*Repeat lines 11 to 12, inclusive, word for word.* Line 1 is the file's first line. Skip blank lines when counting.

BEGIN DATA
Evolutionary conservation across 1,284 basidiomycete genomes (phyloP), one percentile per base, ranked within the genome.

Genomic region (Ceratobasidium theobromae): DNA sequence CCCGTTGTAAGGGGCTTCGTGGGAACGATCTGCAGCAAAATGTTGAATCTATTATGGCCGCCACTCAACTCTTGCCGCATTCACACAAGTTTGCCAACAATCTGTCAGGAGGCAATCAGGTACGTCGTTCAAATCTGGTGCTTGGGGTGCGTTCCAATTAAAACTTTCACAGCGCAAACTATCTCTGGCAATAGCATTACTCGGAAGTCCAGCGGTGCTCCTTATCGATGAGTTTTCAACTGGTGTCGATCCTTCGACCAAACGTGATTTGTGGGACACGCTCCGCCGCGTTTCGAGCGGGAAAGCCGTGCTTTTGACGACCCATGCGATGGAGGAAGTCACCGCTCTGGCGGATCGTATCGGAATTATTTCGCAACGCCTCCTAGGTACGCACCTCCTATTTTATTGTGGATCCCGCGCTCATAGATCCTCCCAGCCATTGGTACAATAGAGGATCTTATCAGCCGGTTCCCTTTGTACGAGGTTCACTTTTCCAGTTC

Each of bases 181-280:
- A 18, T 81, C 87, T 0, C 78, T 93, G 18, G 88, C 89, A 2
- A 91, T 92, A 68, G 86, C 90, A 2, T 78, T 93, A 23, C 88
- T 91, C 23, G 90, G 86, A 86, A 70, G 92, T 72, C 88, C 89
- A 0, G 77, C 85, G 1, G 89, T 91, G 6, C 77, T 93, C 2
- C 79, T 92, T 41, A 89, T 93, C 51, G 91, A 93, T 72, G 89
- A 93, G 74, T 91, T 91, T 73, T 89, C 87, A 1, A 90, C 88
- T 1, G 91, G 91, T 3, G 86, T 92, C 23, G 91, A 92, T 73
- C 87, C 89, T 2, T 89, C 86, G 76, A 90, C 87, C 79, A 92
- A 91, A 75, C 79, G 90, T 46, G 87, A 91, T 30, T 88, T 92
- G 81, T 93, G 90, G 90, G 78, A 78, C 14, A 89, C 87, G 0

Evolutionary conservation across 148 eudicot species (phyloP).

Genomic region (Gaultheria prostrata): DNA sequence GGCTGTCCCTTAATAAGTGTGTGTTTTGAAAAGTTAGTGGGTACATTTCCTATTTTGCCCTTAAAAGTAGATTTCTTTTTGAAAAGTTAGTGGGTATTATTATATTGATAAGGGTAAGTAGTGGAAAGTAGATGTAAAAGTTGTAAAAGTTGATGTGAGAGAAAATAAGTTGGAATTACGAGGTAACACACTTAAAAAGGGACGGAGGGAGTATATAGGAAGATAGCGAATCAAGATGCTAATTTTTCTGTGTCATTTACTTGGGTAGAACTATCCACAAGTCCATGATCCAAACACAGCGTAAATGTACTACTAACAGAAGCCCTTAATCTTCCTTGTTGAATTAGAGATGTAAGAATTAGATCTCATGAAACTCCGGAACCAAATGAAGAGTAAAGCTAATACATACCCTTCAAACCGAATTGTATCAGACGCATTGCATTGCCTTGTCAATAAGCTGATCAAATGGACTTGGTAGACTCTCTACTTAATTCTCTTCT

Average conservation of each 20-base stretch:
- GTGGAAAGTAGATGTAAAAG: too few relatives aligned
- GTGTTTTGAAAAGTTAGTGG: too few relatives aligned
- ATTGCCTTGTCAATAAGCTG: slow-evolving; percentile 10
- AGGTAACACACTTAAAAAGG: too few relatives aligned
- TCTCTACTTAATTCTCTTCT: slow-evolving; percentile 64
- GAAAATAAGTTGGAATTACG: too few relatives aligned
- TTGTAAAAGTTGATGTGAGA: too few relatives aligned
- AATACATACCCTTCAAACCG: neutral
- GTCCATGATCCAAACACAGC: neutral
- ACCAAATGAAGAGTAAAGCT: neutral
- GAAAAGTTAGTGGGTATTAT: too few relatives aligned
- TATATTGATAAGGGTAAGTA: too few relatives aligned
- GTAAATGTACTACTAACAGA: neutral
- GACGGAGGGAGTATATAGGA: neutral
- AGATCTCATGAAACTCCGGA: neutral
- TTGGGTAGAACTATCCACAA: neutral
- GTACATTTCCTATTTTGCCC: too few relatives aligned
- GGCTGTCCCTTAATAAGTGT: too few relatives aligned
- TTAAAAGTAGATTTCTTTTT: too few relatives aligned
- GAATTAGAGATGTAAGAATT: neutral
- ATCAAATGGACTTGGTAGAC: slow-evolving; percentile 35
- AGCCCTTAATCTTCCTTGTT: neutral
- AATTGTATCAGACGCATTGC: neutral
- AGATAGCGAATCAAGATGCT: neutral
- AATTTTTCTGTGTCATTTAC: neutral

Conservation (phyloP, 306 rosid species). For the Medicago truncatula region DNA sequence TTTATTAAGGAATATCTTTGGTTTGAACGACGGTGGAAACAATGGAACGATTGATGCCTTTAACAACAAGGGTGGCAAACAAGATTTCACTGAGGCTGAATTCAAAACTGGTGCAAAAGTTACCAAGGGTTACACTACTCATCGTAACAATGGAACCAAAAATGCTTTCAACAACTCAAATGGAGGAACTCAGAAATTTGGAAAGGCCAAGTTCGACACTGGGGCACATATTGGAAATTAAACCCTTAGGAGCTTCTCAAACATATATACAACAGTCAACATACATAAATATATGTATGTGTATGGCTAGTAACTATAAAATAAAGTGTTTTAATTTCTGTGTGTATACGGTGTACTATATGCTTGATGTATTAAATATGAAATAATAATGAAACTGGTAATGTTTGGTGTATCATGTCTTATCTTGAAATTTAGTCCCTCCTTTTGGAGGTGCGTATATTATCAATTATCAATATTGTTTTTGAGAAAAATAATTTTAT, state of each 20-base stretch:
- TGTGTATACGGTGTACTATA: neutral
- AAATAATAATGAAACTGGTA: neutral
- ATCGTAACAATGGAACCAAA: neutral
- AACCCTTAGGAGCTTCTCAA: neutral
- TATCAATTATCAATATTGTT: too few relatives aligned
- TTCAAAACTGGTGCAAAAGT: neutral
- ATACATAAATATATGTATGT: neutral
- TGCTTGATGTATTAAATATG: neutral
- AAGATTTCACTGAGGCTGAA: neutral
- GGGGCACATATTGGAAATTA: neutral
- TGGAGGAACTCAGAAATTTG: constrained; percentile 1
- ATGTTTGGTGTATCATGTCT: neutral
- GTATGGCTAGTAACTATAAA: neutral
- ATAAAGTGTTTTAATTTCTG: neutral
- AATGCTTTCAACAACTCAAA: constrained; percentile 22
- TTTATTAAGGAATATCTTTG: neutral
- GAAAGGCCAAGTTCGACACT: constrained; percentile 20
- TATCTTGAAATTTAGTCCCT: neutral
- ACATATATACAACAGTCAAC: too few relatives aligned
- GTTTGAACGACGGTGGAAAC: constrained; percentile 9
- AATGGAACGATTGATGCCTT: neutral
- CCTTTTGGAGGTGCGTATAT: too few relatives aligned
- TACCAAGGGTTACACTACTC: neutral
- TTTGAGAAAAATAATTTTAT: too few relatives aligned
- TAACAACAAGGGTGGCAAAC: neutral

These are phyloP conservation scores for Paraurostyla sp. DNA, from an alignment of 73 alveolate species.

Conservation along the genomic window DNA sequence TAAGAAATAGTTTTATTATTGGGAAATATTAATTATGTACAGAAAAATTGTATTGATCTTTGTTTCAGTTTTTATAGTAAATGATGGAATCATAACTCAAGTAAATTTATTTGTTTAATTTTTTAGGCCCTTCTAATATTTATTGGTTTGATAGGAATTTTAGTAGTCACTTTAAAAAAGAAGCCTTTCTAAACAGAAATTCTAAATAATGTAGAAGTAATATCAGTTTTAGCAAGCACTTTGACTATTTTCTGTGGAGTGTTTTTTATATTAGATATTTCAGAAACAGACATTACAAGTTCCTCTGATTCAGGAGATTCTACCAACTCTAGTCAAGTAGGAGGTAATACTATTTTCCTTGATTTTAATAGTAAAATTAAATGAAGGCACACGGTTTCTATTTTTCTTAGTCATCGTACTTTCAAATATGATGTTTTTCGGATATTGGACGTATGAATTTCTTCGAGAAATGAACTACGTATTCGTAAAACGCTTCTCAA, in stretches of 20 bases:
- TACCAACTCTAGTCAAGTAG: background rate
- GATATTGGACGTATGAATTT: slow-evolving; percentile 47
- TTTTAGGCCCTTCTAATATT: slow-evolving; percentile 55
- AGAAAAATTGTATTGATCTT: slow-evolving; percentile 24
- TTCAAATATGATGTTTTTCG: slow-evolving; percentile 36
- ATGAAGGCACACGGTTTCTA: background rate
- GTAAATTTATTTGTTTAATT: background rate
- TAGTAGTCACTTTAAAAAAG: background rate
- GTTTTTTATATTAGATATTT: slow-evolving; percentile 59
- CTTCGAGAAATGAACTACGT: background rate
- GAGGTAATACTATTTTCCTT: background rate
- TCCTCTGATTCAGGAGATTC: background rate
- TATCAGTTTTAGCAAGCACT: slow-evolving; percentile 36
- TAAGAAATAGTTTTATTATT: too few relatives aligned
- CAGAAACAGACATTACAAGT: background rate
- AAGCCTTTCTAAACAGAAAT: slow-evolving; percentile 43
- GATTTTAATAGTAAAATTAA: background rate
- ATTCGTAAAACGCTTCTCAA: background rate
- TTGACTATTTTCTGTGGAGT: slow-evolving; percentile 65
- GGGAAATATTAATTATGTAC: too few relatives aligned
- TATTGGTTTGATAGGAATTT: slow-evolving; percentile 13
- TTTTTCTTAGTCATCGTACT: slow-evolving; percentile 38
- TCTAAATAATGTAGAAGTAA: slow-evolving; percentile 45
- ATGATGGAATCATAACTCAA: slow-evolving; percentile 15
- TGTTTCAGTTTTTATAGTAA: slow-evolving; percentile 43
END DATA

- C 87, C 89, T 2, T 89, C 86, G 76, A 90, C 87, C 79, A 92
- A 91, A 75, C 79, G 90, T 46, G 87, A 91, T 30, T 88, T 92